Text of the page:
Sunscreens have been around for many years but very individuals understand the science behind it. Most people are confused as to which is the best product and when to use them. The majority of individuals just rush and buy the most expensive product on the shelf.
There are many sunscreens available and often the consumer is confused and bewildered by the range. The first thing to do before buying a sunscreen is to read the label and check out the ingredients. The majority of sunscreens contain two basic types of chemicals. These include a combination of organic and inorganic ingredients. In the older days, sunscreens only contained either organic or inorganic ingredients.
The organic ingredients include various organic compounds including parsol 1789. These compounds are essential in blocking UV light
The inorganic ingredients include zinc or titanium. Both these chemicals when applied to the skin block not only UV rays but also visible sunlight.
The older sunscreens were thick, viscous and pasty, looking like chunks of wet powder when applied. Today however, the formulations are ultra fine and are transparent. When applied to the skin they have a smooth and silky feeling. These newer and microfine oxides of zinc or titanium are easier to apply and are more protective.
When it comes to price, more expensive sun screen are not necessarily better. Cheaper products may be just as good as along as they contain similar ingredients.
There are many products which claim complete UVA protection but infact offer very little protection. This is because the sunscreen industry is poorly regulated and the quality control is not universal.
There are many sunscreens which only protect against UV light but do not protect against the visible spectrum of light. This of importance in individuals who are sensitive to the visible sunlight. Individuals who need protection from the visible light spectrum are those who have atopic dermatitis, contact dermatitis, porphyria, lupus and many other disorders. Sunscreens which do not cover visible light protection offer no help to these individuals.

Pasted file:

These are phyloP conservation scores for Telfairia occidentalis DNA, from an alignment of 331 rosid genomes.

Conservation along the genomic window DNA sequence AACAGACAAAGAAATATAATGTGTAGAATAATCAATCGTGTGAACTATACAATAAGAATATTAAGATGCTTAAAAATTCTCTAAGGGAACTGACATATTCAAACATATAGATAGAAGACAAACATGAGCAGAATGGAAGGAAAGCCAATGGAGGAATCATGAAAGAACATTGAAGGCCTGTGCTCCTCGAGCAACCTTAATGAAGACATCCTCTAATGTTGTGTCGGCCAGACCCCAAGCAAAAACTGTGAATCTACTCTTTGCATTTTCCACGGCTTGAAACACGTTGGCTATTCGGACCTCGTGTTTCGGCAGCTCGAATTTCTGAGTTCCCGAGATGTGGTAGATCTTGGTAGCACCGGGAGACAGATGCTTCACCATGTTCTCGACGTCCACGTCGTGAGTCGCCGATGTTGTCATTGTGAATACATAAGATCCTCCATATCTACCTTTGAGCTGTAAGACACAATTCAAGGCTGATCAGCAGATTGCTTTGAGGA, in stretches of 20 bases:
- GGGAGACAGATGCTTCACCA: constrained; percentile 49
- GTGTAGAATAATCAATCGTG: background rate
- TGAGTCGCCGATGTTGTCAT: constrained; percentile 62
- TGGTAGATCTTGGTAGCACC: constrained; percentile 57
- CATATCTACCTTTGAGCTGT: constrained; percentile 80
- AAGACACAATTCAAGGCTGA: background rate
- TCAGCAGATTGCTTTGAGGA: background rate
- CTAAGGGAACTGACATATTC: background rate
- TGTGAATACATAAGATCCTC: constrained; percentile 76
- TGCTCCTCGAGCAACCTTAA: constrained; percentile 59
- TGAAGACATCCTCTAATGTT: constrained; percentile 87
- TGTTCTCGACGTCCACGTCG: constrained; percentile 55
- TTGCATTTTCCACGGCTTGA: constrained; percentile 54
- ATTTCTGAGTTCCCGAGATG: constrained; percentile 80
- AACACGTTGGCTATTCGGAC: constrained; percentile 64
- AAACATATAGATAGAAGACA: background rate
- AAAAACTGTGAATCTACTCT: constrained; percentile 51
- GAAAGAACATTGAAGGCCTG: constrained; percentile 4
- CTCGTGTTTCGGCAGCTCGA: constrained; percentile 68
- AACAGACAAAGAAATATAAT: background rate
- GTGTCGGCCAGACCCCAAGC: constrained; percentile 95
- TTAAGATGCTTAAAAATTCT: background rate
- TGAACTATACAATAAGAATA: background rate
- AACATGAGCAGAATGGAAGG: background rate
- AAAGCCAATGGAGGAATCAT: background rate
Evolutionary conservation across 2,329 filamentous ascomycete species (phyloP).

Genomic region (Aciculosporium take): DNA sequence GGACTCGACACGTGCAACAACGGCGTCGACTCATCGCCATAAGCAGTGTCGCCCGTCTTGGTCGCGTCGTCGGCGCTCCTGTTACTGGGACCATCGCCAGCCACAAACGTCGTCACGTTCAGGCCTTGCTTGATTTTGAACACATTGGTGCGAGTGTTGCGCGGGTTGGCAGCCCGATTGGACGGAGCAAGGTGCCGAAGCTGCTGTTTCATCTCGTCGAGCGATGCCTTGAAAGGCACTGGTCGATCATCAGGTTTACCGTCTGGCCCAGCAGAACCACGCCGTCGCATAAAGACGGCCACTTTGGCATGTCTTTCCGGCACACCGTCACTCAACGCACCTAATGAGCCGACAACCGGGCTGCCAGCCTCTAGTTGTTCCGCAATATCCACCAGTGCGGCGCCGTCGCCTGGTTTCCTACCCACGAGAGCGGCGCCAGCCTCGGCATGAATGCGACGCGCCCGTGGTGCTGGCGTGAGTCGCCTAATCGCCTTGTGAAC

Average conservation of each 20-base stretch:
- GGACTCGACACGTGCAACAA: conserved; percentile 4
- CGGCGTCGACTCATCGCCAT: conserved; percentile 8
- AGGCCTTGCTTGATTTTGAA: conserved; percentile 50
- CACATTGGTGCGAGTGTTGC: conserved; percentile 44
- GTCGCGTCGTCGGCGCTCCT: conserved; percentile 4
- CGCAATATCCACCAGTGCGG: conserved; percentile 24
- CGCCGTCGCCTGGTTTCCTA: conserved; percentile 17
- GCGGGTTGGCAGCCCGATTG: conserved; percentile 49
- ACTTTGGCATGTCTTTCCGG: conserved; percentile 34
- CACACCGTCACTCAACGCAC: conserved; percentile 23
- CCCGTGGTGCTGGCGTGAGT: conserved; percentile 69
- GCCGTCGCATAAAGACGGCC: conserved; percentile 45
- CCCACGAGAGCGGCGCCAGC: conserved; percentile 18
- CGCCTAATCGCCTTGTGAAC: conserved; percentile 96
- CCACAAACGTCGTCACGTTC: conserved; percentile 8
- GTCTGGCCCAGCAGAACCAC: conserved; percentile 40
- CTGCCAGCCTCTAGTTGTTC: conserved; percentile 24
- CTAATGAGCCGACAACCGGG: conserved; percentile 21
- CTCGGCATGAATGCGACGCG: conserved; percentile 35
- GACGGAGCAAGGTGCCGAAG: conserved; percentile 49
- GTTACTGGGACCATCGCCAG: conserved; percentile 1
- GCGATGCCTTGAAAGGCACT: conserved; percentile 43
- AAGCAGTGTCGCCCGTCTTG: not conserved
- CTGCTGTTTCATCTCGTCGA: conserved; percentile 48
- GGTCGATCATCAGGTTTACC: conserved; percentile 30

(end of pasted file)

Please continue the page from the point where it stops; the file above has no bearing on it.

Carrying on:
It is important when selecting a sunscreen that the inorganic ingredients like zinc or titanium is present. These chemicals do provide protection against visible light.
In general, when buying a sunscreen one should look for the SPF or sun protection factor. The sun protection factor (SPF) on all sunscreen labels is a ratio based on the amount of UVB (not UVA) radiation required to turn sunscreen- or sun block-treated skin red compared to non-treated skin. Sunscreens vary in SPF ranges from 2-30. The higher the number, the more protection. In general those who sunburn easily should use a higher SPF
SPF Levels by Age
Certain groups should have higher or lower SPFs depending on age and other factors:
Young children: The use of sunscreen in infants and young children is questionable. The safety of these compounds is still being questioned so in the meantime, sunscreens should be used with caution. Covering the younger children with hats and clothing may be a safer alternative
Older children: Older children who are frequently out in the sun can be safely
protected with the use of SPF of 15 and over
Adults: For those who burn easily and those who are prone to skin lesions, SPF of 30 is highly recommended.